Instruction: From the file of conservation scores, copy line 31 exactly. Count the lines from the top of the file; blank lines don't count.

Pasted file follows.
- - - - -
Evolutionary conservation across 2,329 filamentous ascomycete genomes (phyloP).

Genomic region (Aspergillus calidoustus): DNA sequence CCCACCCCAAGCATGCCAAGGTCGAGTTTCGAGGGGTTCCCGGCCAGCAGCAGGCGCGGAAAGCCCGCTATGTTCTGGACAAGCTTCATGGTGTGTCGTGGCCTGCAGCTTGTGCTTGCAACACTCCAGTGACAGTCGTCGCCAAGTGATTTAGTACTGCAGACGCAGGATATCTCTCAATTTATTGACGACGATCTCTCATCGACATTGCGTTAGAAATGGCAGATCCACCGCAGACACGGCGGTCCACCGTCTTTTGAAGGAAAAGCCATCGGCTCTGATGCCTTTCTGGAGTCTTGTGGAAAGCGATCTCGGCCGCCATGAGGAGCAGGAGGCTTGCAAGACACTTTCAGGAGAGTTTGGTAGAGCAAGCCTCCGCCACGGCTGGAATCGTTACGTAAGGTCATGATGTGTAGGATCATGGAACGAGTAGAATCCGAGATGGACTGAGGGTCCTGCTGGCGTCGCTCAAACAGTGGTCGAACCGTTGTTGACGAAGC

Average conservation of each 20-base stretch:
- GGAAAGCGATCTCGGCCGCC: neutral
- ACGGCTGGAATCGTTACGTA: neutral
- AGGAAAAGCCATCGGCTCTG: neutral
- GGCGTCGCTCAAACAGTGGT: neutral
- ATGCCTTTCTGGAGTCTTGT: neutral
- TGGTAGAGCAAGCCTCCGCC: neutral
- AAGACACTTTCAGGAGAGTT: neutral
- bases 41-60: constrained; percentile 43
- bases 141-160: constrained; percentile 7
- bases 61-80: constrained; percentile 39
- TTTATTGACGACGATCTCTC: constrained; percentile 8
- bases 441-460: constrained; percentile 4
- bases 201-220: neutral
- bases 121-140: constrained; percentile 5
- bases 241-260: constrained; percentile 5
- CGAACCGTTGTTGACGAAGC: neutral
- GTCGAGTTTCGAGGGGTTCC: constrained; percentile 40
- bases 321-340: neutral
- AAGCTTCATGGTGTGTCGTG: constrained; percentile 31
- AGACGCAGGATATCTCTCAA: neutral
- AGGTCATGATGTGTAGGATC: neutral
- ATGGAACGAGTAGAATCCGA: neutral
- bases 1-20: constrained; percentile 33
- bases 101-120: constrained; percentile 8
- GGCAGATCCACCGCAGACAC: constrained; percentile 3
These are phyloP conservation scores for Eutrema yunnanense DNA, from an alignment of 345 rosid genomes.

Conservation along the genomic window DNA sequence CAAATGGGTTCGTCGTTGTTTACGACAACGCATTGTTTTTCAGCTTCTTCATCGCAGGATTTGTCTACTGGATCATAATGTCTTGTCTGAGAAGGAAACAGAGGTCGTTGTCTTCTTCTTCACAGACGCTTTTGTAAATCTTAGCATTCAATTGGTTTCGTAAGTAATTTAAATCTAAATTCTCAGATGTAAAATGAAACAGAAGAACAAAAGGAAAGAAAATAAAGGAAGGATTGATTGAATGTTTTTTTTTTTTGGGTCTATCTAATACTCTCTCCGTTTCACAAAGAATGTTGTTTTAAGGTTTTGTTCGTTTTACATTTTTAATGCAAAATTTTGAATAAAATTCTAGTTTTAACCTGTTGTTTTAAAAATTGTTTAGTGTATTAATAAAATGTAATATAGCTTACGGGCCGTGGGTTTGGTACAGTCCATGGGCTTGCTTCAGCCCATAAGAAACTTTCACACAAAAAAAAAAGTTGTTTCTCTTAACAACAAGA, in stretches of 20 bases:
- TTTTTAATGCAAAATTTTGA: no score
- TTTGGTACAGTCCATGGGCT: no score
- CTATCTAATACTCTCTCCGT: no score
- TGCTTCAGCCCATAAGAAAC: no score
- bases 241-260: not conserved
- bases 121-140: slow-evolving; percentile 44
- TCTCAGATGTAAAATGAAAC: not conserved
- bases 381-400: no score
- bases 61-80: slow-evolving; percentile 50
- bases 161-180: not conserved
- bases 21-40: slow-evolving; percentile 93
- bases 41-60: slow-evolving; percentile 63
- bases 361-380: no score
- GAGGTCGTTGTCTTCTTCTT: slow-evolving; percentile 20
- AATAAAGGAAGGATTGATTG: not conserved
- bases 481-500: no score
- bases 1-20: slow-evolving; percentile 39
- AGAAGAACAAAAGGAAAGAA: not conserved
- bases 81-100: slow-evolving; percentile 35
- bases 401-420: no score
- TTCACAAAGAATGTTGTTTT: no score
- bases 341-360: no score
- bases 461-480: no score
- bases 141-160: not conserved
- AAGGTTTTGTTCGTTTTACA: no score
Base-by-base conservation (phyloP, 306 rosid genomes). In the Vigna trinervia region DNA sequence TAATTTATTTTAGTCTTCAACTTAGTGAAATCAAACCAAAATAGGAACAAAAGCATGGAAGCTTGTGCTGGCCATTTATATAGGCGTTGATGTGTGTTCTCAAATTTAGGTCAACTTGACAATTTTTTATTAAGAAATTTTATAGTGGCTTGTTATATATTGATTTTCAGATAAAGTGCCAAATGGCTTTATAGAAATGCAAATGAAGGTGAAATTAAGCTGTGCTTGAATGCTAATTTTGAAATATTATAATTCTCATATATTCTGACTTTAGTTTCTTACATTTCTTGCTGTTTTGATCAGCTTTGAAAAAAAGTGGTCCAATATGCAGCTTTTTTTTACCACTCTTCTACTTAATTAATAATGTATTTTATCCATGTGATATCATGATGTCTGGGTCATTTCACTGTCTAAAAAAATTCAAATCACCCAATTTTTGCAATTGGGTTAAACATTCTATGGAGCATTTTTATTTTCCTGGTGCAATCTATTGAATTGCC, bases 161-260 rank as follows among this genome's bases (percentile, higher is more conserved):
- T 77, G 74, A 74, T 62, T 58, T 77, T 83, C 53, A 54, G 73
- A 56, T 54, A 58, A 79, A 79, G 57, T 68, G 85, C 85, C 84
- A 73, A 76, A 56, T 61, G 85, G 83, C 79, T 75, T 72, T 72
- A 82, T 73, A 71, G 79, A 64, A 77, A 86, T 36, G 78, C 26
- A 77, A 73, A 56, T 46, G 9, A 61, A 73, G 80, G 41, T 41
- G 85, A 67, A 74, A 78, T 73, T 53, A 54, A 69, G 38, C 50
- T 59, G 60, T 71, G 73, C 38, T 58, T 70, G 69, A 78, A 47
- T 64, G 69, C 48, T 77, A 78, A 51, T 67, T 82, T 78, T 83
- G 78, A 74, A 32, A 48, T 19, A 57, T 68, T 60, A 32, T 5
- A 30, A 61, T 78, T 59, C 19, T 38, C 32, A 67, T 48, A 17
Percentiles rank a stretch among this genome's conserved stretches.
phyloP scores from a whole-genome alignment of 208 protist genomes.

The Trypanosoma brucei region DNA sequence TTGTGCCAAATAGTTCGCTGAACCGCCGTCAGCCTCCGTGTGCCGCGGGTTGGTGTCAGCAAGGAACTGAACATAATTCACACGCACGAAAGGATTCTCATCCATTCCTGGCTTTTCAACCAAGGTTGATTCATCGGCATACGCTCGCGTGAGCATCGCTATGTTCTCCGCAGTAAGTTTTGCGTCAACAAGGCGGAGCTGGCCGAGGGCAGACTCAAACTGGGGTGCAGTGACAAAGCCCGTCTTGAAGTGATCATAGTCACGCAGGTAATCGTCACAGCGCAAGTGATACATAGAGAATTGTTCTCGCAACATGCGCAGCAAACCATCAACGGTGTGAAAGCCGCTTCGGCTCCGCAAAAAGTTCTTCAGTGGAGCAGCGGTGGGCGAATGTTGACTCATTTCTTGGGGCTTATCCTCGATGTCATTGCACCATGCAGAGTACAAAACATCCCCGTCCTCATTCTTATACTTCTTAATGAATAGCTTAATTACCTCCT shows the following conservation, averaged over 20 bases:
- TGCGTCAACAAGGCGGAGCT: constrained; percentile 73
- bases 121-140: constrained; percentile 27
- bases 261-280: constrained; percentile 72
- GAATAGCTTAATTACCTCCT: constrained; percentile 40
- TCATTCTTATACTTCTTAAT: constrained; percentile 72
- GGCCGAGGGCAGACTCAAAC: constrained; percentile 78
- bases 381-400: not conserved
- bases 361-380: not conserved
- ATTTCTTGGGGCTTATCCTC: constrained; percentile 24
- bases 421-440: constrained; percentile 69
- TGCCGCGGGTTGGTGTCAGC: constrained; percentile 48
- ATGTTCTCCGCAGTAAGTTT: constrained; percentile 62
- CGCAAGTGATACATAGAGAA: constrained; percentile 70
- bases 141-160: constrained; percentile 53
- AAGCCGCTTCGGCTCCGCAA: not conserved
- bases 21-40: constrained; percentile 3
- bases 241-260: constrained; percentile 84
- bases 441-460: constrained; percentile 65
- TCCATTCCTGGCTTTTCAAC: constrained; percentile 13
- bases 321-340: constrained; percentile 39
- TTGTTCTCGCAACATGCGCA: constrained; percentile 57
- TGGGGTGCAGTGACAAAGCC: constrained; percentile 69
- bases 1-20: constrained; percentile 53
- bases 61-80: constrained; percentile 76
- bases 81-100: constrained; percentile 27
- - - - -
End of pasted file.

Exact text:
- TTTTTAATGCAAAATTTTGA: no score